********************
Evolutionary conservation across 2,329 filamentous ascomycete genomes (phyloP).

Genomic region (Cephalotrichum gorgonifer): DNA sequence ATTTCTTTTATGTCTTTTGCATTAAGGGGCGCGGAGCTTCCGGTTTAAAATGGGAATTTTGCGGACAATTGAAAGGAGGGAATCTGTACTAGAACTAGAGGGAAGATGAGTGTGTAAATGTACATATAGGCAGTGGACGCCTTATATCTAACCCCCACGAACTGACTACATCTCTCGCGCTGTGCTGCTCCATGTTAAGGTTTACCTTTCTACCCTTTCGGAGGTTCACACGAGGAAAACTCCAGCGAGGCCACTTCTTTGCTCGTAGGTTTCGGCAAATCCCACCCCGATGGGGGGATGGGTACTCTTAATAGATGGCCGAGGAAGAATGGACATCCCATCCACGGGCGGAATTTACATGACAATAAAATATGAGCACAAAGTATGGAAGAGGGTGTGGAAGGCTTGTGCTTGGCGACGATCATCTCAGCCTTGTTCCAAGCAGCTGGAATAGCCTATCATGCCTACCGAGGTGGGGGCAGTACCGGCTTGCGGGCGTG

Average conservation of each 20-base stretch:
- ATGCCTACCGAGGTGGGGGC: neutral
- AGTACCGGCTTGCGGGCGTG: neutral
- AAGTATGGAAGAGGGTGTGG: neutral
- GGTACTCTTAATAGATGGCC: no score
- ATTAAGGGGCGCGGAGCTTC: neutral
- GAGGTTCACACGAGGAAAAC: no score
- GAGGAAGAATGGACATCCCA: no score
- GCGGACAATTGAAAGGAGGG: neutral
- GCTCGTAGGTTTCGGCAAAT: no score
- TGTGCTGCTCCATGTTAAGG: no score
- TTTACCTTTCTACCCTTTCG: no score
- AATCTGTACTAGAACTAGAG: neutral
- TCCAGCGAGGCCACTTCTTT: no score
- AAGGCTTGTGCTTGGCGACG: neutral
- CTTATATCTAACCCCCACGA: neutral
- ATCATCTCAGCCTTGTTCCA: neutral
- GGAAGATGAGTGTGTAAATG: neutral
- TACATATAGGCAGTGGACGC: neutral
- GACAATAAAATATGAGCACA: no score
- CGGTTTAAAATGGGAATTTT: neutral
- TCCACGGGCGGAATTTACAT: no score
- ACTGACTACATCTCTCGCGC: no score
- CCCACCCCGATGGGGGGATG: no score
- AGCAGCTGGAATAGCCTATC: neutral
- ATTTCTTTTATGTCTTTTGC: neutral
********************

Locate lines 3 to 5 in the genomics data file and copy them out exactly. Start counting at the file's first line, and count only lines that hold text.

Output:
Average conservation of each 20-base stretch:
- ATGCCTACCGAGGTGGGGGC: neutral
- AGTACCGGCTTGCGGGCGTG: neutral